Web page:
IoT meets Blockchain
A perfect match
The IoT practice of Deloitte Germany and the Deloitte Blockchain Institute collaborated with the Hochschule der Medien (HdM) to develop a new showcase, bringing both IoT and Blockchain closer together.
From Claudia Stapp
True to the motto “Don’t tell, Show me”, the IoT practice of Deloitte Germany and the Deloitte Blockchain Institute met at the Digital Factory in Dusseldorf to combine these cutting-edge technologies. They were supported by HdM students who built a condition monitoring case as a student project. There, sensors are periodically sending data to a Blockchain.
Blockchain and IoT?
Blockchain – a technology platform combining distributed databases, algorithms and cryptography is more than just exchanging money peer-to-peer like with the cryptocurrency Bitcoin. Instead, it can be used for registering, inventory and exchanging all tangible and intangible assets worldwide without the need of an intermediary. The Blockchain technology enables one single version of truth and thus built-in-trust as all participants of the network have access to the same data at all times and can view every single transaction.
This offers tremendous potential for future IoT applications as the Blockchain technology can be leveraged to fully enable the authentication of IoT devices. As a result, (connected) devices are able to communicate securely without the need to transfer IoT data to a central data center and/ or central authority. Thus, reducing the risk of a single point of security failure. Common problems with downtime or unresponsive devices due to server delays can be solved as IoT devices can create peer-to-peer connections to build trust. Also data is not stored centrally anymore. Furthermore, all data stored in the Blockchain is encrypted and virtually impossible to hack due to the security infrastructure Public Key Infrastructure (PKI). There the public key is used to encrypt data in a way that only the key pair owner can decrypt, using the private key and vice versa. In addition, data cannot be manipulated easily since the hash from the data in a Blockchain is created from the data inherited from the previous block, which makes it impossible to make subsequent modifications without damaging the integrity of the entire system. In sum, a distributed ledger system as Blockchain can easily provide IoT device identification, authentication and seamless secure data transfer worldwide without the need of a central data center.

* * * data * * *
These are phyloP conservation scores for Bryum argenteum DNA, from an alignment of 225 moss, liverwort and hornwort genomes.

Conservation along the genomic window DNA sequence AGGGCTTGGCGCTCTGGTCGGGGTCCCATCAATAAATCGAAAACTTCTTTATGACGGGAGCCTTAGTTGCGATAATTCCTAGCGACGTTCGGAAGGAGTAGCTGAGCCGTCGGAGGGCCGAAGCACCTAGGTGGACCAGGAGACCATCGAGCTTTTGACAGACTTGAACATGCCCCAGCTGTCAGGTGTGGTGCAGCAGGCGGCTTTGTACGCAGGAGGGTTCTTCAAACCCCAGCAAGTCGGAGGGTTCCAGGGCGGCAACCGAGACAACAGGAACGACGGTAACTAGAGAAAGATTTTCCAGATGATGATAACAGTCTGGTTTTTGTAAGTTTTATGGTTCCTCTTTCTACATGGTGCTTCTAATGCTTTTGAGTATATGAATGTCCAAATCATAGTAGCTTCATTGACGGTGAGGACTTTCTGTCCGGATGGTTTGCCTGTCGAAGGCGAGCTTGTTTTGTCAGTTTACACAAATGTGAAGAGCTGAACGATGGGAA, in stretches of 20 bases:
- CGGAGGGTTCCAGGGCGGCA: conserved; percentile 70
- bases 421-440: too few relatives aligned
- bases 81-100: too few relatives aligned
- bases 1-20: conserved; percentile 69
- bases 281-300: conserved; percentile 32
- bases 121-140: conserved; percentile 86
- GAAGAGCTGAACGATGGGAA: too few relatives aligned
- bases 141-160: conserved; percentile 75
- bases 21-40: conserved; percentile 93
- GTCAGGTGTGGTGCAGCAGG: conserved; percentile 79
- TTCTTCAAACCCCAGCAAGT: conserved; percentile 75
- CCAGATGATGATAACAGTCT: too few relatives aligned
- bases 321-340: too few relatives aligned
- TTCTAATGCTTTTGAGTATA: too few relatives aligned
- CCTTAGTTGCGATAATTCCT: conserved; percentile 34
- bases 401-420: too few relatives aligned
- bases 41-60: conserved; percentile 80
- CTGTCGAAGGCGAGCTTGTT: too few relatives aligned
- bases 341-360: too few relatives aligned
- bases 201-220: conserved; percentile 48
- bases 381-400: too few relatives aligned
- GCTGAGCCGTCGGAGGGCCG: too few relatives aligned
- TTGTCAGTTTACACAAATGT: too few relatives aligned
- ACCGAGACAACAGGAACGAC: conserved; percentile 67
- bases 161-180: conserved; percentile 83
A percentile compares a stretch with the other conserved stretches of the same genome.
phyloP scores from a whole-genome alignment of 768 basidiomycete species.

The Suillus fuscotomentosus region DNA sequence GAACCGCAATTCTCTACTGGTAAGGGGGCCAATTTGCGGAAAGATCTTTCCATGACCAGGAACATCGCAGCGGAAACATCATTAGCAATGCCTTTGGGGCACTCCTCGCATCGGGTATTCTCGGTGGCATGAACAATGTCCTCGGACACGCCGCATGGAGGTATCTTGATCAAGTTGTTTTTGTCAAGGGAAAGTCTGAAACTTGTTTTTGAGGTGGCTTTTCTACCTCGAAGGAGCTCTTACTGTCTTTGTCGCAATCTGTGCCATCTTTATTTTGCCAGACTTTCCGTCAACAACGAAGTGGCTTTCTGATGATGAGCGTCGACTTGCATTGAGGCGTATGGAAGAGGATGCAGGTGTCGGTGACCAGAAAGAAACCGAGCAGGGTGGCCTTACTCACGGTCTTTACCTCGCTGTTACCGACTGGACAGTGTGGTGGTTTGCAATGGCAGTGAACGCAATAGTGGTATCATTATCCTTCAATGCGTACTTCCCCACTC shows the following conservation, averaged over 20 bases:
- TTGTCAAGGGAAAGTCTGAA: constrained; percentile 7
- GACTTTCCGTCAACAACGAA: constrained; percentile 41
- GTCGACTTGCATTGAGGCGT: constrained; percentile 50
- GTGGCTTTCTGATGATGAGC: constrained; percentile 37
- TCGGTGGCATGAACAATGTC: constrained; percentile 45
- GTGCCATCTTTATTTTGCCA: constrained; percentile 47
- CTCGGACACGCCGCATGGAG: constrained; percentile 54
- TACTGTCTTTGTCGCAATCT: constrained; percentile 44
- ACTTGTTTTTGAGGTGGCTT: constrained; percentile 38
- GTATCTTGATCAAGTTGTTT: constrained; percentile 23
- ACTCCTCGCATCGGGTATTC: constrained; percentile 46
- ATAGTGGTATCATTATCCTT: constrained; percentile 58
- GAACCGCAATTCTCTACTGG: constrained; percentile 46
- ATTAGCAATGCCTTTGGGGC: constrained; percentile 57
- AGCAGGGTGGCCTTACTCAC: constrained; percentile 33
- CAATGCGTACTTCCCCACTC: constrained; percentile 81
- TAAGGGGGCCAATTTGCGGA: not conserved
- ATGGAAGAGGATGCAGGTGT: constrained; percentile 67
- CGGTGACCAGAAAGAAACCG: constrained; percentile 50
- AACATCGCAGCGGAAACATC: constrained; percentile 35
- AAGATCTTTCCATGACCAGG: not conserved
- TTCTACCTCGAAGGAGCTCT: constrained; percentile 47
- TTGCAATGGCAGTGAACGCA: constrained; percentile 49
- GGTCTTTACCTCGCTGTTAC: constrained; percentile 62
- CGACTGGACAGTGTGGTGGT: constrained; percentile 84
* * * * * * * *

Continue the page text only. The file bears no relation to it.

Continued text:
Developing the showcase
At first, all participants of the workshop had the chance to visit the Digital Factory and to get in touch with different use cases that show how manufacturers can benefit from IoT in the daily business, simulated with a lean production assembly line.
Surrounded by such an innovative environment, the team brainstormed on how to integrate the Blockchain technology into the Digital Factory most effectively. The goal was to make the rather complex Blockchain technology as “touchable” and understandable as possible while highlighting the great advantages of the symbiosis between IoT and Blockchain. The team agreed on the Lego case where Lego diggers are produced in a lean environment, utilizing an IoT solution. In the beginning of the assembly line, the user configures the digger via CPQ – a cloud configuration tool. After, the order is subsequently and automatically fed into the production via the manufacturing execution system (MES) and once on the assembly line, RFID technology enables a simultaneous tracking of the product and the support of the worker. But to date, the user/ worker trusts that the delivered work pieces for the digger are original parts and has limited opportunities to prove the authenticity of the individual work pieces (i.e. lack of trust).
Benefits for the client
The end-manufacturer of – for instance – a machine or in this case of a Lego digger should be able to rely on that the delivered work pieces meet the quality requirements and are original parts. In reality, it comes increasingly to the delivery of counterfeit components or even factory second, leading to the stop of a planned production in worst case, cases of damage and tremendous costs. How does the client (i.e., Lego digger manufacturer) know that the individual work pieces are originally from the first-tier manufacturer? To date, the client can only rely on the word of the first-tier manufacturer and certain seals that can be imitated easily. Blockchain technology can save the authenticity of individual work pieces without any trust needed between the client and the first-tier manufacturer (and beyond). By requiring the first-tier manufacturer to attach RFID tags including a unique identifier on construction parts (e.g., the bottom plates) and also, immutably writing the containing information in a Blockchain, the subsequent producers or clients can read out the RFID tag and check, again using the Blockchain, whether the present product was legitimately produced and what’s its origin is. Consequently, the client is able to determine if this single work piece is originally coming from the manufacturer and can keep counterfeit product components out of production and service chains.
The new showcase also allows to add new Blockchain “features” in the future as for instance smart contracts that self-execute a payment autonomously when a certain trigger event has happened and/ or the holistically track-and-trace of the supplier pyramid.
With the integration of the Blockchain component in the hard- and software infrastructure of the factory, clients are able to benefit from the technology on an operational as well as strategic level.
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